Has a Golden Age of Sunni Cooperation Dawned?

The Arab Spring has damaged non-Sunnis as much as Sunnis; to the latter, it has actually brought a newfound convergence.

Saudi-backed Yemenite troops, December 12, 2015. Abdullah al-Qadry/AFP/Getty Images.

Saudi-backed Yemenite troops, December 12, 2015. Abdullah al-Qadry/AFP/Getty Images.

Response
July 21 2016
About the author

Amos Yadlin served as Israel’s chief of defense intelligence and then, from 2011-2021, as executive director of the Institute for National Security Studies (INSS) in Tel Aviv.

Beginning in 2011 with the Arab Spring, the Middle East—as Ofir Haivry correctly observes—has undergone irreversible changes. In his judgment, these events marked “the crumbling of a century-old Sunni Arab regional order.” But this view ignores both the region’s history and its current trends. In fact, there never was a single Sunni Arab order; rather, there were numerous competing Sunni orbits. Nor has the Arab Spring done greater damage to Sunni Arab states than to non-Sunni ones (or to those affiliated with Iran). If anything, the current unrest has molded today’s Sunnis into a more unified bloc in the effort to maintain regional stability.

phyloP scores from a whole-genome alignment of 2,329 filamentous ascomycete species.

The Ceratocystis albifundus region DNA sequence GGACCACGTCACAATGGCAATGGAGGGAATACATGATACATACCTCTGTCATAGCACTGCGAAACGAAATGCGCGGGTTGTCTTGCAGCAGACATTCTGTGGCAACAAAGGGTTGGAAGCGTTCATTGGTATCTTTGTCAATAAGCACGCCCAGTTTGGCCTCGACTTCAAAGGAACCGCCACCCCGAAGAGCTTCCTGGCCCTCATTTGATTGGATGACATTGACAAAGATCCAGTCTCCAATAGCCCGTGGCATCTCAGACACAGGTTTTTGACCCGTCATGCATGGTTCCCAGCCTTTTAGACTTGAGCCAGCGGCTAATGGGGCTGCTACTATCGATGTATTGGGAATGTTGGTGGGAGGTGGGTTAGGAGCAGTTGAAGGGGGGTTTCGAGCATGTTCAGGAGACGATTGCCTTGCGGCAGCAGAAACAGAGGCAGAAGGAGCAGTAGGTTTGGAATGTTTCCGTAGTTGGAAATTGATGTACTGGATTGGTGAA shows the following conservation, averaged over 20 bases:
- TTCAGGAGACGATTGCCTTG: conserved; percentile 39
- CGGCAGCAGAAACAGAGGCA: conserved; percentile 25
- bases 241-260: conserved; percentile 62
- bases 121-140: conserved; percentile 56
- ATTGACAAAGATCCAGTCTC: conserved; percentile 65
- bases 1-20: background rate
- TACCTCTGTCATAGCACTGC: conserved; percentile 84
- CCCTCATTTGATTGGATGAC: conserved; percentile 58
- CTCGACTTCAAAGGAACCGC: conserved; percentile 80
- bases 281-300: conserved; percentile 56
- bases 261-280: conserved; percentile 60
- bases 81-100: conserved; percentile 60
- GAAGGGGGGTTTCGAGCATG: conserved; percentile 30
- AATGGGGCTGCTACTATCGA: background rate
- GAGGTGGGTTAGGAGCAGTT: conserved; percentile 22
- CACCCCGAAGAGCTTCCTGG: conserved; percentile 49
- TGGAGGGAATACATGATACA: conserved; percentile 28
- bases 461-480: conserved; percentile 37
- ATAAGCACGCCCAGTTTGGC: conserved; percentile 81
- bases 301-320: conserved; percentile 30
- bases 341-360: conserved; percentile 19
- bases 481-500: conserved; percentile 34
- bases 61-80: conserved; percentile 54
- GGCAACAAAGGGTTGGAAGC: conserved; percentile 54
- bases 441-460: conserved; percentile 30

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More about: Arab Spring, Egypt, Middle East, Politics & Current Affairs, Saudi Arabia